This is ancient history now, my Dad and his mother having died in 2000 and 1995, respectively. I don’t know whether he loved his mother more than us. Some categories of questioning, I am learning, are best left unrevealed. Sometimes, time limits work to our advantage.

Yet I keep remembering the way my father called me “Sonny,” the way he said I was a “better father” than he had been when he saw me changing my daughter’s diaper. The way he told me once when I was standing by his hospital bed that I was “a good guy.”

My father who is always with me.

Who had faith in me.

I don’t pretend to have the answers or the right questions regarding my own doubts and crises of faith. I do remember this apocryphal moment from my senior year in college, a moment featuring an acquaintance who decided to make one last-ditch effort to “save” me. We were in the dining hall, he standing, me sitting. And forgive me, Jeopardy, but I must violate protocol here so please don’t hesitate to dock the money from my earnings:

Him: “Well, you know that it’s a question of whether you’ll be going to Heaven or Hell.”

Me: “You know Mike, I just don’t believe that a loving God would consign anyone, especially not well-intentioned doubters, to a fiery hell. Or any place like that.”

Him: “But Terry, where’s your faith?”

Me: “My faith in hell?”

Him: “In God’s plan!”

Me: “I guess when it comes to believing in hell, I just don’t have that kind of faith.”

Him: Well. GOODBYE!”

I’m sure it would disturb him even more to know that in my plan, though I’m sure about the correct answer to “Who is your father,” I can’t find a good fit for either Joseph or Jesus. Though for some strange reason, I usually get all the questions right when Jeopardy reveals its regular “The Bible” category.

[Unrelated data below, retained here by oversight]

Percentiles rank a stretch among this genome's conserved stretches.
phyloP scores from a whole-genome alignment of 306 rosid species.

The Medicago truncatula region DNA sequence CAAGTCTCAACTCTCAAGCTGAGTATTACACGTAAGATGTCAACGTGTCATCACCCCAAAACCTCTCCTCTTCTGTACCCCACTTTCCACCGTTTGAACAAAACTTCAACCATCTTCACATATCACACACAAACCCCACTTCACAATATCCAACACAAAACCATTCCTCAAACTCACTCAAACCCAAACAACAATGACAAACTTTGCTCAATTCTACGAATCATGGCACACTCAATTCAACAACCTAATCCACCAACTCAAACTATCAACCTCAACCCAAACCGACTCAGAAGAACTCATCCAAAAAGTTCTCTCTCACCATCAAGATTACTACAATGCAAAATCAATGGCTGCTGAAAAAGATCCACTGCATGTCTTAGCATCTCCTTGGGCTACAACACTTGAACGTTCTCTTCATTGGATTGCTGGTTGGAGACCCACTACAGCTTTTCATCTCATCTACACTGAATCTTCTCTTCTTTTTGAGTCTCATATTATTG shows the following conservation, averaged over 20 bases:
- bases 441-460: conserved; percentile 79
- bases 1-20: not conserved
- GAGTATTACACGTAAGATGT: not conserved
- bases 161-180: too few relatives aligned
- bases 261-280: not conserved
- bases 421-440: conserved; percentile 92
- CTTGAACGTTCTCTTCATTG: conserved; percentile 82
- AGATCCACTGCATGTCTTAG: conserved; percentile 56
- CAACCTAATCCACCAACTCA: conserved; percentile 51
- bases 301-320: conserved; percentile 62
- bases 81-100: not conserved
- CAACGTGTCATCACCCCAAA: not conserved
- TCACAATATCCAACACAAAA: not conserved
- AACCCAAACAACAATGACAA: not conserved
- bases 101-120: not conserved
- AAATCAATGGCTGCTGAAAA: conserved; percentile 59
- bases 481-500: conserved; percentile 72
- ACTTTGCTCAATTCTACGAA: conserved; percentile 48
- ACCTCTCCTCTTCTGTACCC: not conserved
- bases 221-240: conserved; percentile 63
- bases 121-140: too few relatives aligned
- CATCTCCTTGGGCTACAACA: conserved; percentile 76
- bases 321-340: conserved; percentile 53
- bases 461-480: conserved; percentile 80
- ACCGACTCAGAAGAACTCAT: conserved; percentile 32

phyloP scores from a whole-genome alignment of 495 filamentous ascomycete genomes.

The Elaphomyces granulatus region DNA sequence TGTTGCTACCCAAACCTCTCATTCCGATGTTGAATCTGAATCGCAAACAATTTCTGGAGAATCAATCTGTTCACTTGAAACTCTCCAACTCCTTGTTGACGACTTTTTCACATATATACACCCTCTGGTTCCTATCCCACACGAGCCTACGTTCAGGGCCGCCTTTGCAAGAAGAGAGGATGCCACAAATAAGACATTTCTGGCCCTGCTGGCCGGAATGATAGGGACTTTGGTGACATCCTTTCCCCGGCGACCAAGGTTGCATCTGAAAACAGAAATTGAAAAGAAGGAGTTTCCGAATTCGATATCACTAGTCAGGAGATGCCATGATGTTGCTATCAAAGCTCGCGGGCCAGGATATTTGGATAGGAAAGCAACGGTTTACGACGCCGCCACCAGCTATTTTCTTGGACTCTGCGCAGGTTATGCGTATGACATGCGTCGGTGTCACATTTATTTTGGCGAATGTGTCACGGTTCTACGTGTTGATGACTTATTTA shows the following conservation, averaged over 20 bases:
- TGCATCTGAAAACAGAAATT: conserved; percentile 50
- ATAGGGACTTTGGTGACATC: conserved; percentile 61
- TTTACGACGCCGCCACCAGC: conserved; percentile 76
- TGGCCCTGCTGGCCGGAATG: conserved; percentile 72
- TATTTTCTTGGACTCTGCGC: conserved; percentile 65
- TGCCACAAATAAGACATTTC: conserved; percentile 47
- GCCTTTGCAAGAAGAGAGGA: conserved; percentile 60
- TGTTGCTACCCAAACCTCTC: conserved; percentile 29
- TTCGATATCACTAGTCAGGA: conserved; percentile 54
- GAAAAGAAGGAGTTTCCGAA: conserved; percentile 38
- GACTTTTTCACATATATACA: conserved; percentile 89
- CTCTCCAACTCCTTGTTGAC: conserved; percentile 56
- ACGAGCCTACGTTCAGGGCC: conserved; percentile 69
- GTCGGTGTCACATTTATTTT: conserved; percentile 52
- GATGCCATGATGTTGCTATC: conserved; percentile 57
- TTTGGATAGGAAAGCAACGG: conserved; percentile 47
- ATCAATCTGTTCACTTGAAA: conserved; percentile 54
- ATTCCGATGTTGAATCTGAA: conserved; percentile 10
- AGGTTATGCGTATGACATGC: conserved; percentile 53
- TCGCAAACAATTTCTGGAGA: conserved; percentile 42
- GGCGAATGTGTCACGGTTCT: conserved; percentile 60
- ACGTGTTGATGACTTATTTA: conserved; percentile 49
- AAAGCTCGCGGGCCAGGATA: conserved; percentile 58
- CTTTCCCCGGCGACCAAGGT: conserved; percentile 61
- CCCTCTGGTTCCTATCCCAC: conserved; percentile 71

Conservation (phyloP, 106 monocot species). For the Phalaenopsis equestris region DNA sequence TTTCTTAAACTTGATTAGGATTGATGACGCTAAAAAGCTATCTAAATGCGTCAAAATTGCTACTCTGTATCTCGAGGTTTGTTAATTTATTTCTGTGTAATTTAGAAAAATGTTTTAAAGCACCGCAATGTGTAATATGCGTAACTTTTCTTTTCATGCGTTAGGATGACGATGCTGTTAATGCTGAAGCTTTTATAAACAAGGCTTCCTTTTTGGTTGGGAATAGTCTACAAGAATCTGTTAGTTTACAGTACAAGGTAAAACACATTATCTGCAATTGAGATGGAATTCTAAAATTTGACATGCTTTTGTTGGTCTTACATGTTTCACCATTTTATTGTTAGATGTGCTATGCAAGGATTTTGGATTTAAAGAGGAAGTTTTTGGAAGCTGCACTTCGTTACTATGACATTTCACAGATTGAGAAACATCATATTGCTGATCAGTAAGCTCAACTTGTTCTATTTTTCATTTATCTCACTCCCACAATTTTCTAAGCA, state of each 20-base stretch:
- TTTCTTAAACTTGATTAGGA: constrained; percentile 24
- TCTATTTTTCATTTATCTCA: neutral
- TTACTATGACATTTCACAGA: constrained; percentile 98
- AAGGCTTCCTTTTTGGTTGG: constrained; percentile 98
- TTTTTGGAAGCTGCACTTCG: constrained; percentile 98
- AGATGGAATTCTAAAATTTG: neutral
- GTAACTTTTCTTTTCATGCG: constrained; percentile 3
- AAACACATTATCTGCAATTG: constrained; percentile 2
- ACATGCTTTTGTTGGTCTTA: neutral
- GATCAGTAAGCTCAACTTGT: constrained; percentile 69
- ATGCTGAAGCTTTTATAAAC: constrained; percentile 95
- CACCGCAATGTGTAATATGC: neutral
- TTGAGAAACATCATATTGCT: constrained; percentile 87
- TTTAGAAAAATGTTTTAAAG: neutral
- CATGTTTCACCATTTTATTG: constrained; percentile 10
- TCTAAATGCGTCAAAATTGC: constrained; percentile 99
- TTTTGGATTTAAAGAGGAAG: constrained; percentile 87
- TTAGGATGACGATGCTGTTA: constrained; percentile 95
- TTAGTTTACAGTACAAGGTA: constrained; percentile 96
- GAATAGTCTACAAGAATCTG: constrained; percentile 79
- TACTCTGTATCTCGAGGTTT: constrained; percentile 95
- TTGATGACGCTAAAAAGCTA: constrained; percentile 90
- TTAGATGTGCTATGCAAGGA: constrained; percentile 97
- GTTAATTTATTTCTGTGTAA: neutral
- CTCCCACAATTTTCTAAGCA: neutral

I still watch Jeopardy almost every night. By now, maybe I’m even batting 500 on Final Jeopardy questions. I remember my first victory in that round and my pride on getting it right.

Answer: The nation with the second largest land-mass in the world.

Question: What is Canada?

I didn’t share this victory with anyone, though, because I understood even then—I was only seventeen—that one correct answer after so many years of trying didn’t mark me as anything much.

Other than a faithful viewer—one who keeps coming back for the answers; one who seeks to know as many questions as possible in order to keep my place in a world that tries so hard to limit me to one meaning, one interpretation, one acceptable way to live and believe. To just one word or another within the limits of time imposed by those who, in the end, aren’t truly seeing what I’m answering at all.